Bloomberg Poll Finds Americans No Longer Drinking Kool Aid, 71% See Economy "Mired In Recession"
According to the latest broad poll conducted by Bloomberg, Americans, except for those on Wall Street of course, have never been more pessimistic on the economy, despite the administration's efforts to push stocks to 36,000 by Halloween. In a nutshell, 63% of respondents confirmed things in the nation are headed in the wrong direction, 71% disbelieve Kool Aid pushers and say it still feels like the economy is in a recession, with 13% convinced a double dip is coming, and just 14% who see the economy as being on solid ground. And the result that should be very troubling to the Keynesian fanatics out there, while 70% say reducing the unemployment rate is a key priority, 28% say that reducing the budget deficit should be first and foremost for Washington.
Other findings from Bloomberg:
Four months ahead of the midterm congressional elections, the poll’s results show a challenging climate for Democrats. The public mood is bleak, with 63 percent saying they believe the country is on the wrong track, the most negative reading of Obama’s presidency. After a year of economic growth, 71 percent say the economy is still in recession; another 13 percent say the economy is faltering and will dip back into recession.
Only 1 in 6 say they believe they are personally better off than they were 18 months ago, when President Barack Obama took office. They are more apt to see the economy today as deteriorating than improving.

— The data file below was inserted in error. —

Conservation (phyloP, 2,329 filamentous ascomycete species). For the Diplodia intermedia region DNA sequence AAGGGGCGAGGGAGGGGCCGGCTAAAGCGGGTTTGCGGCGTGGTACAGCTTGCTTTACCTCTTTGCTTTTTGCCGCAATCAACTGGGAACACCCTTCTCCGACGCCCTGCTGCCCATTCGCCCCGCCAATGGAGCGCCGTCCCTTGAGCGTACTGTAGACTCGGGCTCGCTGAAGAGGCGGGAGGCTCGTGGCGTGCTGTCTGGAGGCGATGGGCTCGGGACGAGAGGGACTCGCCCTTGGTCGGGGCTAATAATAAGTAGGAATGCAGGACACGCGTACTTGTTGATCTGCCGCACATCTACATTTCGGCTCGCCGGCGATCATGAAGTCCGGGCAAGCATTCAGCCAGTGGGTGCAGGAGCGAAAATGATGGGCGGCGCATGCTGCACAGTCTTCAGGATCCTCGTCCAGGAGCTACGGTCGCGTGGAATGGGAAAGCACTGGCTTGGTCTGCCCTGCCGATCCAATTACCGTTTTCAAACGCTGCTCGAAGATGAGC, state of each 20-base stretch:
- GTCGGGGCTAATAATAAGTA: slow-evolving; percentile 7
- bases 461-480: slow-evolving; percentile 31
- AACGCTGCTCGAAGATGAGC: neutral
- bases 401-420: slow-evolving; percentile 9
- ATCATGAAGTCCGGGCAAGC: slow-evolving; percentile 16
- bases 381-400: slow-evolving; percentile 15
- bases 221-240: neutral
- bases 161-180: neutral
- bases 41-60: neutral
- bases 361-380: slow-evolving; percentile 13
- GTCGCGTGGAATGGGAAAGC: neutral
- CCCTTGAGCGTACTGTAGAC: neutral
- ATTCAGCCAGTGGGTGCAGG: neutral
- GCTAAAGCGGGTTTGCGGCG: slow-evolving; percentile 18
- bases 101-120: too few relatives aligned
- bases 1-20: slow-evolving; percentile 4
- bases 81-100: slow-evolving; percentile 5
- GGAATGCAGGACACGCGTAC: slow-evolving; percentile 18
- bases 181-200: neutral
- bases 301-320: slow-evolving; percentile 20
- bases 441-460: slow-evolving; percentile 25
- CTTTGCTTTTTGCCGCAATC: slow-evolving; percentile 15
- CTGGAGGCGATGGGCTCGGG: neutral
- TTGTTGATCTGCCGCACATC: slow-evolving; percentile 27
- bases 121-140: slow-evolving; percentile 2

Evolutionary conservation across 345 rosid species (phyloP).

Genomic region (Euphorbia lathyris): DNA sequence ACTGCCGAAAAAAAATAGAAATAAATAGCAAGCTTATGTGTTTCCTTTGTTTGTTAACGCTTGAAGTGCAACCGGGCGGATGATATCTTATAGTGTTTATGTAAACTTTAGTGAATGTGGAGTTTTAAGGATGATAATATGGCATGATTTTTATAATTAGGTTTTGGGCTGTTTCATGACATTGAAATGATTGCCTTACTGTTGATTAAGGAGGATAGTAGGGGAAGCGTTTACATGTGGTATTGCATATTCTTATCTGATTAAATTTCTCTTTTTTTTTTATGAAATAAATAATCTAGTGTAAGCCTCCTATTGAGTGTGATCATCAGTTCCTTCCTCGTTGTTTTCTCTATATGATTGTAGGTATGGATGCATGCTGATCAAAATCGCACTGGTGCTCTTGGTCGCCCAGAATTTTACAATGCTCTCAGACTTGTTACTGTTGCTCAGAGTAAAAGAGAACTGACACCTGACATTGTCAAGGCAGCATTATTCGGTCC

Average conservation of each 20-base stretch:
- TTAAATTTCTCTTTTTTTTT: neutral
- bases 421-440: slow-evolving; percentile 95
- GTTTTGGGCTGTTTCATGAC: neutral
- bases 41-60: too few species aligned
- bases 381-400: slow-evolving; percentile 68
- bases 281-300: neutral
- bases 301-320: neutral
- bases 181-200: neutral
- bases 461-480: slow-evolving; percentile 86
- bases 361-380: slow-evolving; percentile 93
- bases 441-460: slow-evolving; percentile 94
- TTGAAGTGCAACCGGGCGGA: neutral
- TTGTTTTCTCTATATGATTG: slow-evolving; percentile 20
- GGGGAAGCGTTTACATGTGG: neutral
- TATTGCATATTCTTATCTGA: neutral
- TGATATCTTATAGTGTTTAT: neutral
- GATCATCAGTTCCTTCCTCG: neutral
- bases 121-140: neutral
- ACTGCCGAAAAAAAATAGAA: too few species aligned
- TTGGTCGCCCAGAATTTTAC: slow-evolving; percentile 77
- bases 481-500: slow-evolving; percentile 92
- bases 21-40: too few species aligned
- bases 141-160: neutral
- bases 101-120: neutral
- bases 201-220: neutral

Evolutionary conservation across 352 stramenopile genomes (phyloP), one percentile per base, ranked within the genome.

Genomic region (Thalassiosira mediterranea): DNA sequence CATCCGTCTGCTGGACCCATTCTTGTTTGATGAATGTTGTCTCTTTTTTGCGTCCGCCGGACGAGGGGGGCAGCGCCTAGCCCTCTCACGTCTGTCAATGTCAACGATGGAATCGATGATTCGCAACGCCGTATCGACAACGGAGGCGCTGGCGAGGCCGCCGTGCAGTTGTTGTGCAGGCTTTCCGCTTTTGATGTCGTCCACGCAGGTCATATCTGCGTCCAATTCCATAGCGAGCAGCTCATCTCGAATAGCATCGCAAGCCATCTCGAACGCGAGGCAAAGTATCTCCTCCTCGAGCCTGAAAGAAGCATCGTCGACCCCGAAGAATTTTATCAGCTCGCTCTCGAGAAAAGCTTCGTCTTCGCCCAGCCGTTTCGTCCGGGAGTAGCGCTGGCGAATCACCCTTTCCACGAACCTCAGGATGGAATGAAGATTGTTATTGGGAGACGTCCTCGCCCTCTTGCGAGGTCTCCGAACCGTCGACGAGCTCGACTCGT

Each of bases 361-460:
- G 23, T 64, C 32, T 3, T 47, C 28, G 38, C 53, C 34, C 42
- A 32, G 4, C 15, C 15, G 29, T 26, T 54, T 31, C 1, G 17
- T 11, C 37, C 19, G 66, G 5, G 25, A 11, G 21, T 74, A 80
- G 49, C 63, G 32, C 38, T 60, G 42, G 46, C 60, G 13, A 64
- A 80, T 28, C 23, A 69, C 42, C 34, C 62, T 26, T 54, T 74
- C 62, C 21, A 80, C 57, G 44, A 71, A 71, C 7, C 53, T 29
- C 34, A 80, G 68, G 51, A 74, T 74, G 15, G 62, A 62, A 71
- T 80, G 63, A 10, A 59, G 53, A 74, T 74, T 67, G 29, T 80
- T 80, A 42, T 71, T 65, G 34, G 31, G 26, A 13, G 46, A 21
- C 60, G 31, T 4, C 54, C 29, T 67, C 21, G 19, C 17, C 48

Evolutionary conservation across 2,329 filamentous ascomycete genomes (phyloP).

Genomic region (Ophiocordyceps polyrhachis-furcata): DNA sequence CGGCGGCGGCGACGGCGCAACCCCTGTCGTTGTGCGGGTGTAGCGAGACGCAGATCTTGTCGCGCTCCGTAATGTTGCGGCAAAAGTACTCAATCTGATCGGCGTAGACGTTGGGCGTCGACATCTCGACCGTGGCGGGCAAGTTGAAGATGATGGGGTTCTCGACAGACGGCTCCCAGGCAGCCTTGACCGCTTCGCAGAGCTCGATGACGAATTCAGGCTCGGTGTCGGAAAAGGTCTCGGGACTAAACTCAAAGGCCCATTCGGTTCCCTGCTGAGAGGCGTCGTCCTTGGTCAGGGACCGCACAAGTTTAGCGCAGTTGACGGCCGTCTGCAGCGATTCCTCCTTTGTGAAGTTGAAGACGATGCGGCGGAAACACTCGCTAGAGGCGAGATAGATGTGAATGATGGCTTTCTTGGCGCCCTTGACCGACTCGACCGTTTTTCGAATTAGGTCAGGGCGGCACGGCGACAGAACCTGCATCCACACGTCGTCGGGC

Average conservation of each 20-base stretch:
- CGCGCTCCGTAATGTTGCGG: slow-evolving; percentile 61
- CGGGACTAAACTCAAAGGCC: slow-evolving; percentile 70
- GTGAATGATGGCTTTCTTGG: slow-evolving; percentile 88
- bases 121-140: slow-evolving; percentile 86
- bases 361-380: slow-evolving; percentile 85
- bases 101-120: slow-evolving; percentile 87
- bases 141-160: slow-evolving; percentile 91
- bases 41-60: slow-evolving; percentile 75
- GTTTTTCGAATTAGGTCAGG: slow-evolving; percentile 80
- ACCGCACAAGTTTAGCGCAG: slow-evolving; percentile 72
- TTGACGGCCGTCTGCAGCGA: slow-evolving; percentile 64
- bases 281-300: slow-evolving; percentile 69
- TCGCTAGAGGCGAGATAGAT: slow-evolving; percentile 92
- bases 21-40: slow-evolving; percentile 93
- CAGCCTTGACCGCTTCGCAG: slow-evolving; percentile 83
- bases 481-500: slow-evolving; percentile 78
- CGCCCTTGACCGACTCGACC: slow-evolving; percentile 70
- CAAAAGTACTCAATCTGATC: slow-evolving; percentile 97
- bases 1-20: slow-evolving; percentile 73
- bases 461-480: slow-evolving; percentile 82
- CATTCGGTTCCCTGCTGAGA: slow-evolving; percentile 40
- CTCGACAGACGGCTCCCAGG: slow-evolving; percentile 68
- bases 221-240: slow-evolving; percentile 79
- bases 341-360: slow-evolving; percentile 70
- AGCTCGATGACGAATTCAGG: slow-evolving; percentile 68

More than half say they are responding to the economic climate by hunkering down. Fewer than a quarter say they are getting back to normal and only 16 percent are seeing opportunity and taking risks. The public’s posture is more pessimistic than the view of global investors polled a month earlier. In a poll of Bloomberg customers conducted June 2-3, more than twice as many respondents -- 35 percent -- said they are seeing opportunities and taking risks.
The public gives the Obama administration little credit for its tax cuts, which according to the Washington-based Tax Policy Center lowered federal income taxes for 93 percent of filers. Asked to compare their federal income taxes to what they paid during George W. Bush’s presidency, only 7 percent say they are lower; 20 percent say their taxes are higher and 65 percent say they are about the same.
“The debt that our kids are accumulating is going to be beyond belief,” says Jim Tympanick, 55, of Foxborough, Massachusetts, an independent who works in technology support. “I don’t see how it can be rectified without an increase in taxes.”
The White House hasn’t made much progress in selling its $862 billion economic stimulus package. Asked how their opinion of the stimulus has changed in recent months, respondents were divided about evenly among those who say they had become more supportive, those who are less supportive and those who haven’t changed their opinion.
Other high-profile spending plans undertaken in the wake of the financial crisis have fared worse. The assistance package to automobile companies is becoming less popular: 48 percent say they had become less supportive in recent months versus 17 percent who say they have become more supportive.
By a two-to-one margin, the public classifies the $700 billion Troubled Asset Relief Plan that Congress passed in 2008 as the financial industry teetered as an “unneeded bailout” rather than “necessary.”
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